Appel Interstellaire [Interstellar Call] for Solo Horn by Messiaen
I mentioned in my previous post hearing the Appel Interstellaire [Interstellar Call] of Olivier Messiaen performed by Patrick Hughes at the Northwest Horn Symposium. This is a work that I know is being performed more and more by horn players and is certainly one that more horn players should know about.
This work is actually the sixth movement of the piece Des canyons aux étoiles… [From the Canyons to the Stars...], a work commissioned in 1971 and subsequently inspired greatly by a trip by the composer to Utah in 1972, especially by Bryce Canyon, seen in the photo.
This particular movement is for solo horn. The score has two Biblical passages in French on the page before this movement to set the mood. The first is listed in the score as being Psalm 146: 3-4, but [UPDATED twice, thanks to comments #3 and 7] is by the Hebrew system of Psalm divisions the text of what I would think of as Psalm 147: 3-4,
He heals the brokenhearted
and binds up their wounds.
He determines the number of the stars
and calls them each by name.
and Job 16:18,
O earth, do not cover my blood;
may my cry never be laid to rest!
They are powerful passages to ponder listening to this work. Below is a great performance from YouTube; start listening to this work now!
The horn soloist on the video is Jean-Jacques Justafré. Several passages are to represent bird calls but always strike me as sounding also like Native American flute. The work certainly for me very effectively conjures up mental images of the southwest.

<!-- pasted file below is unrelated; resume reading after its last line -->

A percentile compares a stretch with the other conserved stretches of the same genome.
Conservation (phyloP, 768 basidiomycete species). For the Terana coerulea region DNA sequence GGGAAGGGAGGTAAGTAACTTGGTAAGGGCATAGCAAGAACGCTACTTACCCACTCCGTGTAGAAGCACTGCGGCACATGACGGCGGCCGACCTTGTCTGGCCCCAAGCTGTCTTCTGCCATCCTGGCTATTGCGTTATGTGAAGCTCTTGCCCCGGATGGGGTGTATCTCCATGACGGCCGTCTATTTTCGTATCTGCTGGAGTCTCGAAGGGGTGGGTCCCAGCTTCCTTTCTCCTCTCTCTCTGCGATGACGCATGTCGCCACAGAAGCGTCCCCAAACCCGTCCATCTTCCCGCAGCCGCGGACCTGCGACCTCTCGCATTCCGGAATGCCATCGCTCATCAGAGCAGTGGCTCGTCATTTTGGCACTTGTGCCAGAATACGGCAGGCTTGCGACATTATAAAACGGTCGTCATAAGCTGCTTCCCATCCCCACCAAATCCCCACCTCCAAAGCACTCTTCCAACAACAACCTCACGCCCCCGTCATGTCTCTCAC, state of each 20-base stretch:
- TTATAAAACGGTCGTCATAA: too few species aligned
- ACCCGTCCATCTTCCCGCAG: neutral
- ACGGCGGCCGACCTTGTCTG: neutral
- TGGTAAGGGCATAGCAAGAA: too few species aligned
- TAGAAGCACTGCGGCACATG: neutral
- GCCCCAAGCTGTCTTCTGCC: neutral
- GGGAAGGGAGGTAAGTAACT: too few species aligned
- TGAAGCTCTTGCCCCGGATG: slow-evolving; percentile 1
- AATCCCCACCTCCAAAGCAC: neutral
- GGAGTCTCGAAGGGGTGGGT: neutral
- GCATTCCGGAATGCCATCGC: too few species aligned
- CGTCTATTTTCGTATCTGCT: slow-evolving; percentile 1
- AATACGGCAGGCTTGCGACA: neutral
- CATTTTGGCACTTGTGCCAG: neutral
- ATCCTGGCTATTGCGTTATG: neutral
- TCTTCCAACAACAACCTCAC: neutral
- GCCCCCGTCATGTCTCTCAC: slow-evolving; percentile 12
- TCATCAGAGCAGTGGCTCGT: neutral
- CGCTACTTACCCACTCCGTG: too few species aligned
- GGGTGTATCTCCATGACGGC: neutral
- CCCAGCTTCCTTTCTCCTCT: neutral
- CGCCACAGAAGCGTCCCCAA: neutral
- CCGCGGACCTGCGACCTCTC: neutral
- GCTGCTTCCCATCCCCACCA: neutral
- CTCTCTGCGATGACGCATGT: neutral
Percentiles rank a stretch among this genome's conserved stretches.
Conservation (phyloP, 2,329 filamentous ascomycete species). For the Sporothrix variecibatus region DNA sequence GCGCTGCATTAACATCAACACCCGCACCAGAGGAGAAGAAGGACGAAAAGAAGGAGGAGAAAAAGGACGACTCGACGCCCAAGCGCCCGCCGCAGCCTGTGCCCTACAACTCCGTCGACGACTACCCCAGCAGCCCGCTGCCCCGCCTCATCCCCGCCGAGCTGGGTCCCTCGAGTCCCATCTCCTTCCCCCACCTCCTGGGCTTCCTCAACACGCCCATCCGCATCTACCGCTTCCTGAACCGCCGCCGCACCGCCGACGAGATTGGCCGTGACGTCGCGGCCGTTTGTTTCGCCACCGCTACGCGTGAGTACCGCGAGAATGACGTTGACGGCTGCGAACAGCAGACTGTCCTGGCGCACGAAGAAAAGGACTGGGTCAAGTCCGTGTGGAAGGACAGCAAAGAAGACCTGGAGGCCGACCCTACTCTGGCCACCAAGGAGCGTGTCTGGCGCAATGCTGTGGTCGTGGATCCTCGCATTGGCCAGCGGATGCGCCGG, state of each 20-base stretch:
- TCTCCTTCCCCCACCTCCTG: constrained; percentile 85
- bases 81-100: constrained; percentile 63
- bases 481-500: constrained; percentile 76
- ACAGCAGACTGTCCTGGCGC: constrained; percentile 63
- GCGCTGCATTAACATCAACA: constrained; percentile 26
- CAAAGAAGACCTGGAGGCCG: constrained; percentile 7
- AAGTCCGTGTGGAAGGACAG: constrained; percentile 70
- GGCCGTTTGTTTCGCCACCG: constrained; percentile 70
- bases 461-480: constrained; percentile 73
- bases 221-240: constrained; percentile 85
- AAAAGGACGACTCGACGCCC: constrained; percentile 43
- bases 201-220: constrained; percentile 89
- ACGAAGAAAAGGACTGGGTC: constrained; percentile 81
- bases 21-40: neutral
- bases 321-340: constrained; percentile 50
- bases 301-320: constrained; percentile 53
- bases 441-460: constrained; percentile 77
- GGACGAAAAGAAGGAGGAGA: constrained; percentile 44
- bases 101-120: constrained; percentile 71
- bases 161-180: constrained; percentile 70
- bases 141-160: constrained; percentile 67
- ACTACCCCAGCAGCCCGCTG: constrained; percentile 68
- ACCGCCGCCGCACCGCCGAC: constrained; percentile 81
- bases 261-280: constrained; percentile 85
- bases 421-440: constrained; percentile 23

This work I have heard is, if you are serious about winning the International Horn Competition of the Americas, a must play work. As the full work was only premiered in 1974 it was not well known when I was in school and I did not study it at the time but it has become much better known today. I have heard it performed several times recently and it is certainly a work serious students of the horn should know.
“So, how do I get music for this great work!” you may be asking yourself now that you have heard it and read something about it. According to Douglas Hill in his book Collected Thoughts, “Messiaen eventually decided it should not be played separate from the symphony.” In reflection of this fact it is actually impossible to purchase a part (it is a rental) but you can buy a score and perform it from that as an orchestral excerpt. Arizona State for example owns the score; it is divided into three volumes and you need volume 2 of the set. However, be warned: the score is in C!
The music situation makes it a bit harder to learn than most comparable works but the work is certainly worth the effort. I hope to see ASU students make use of our score of the work many times in the coming years.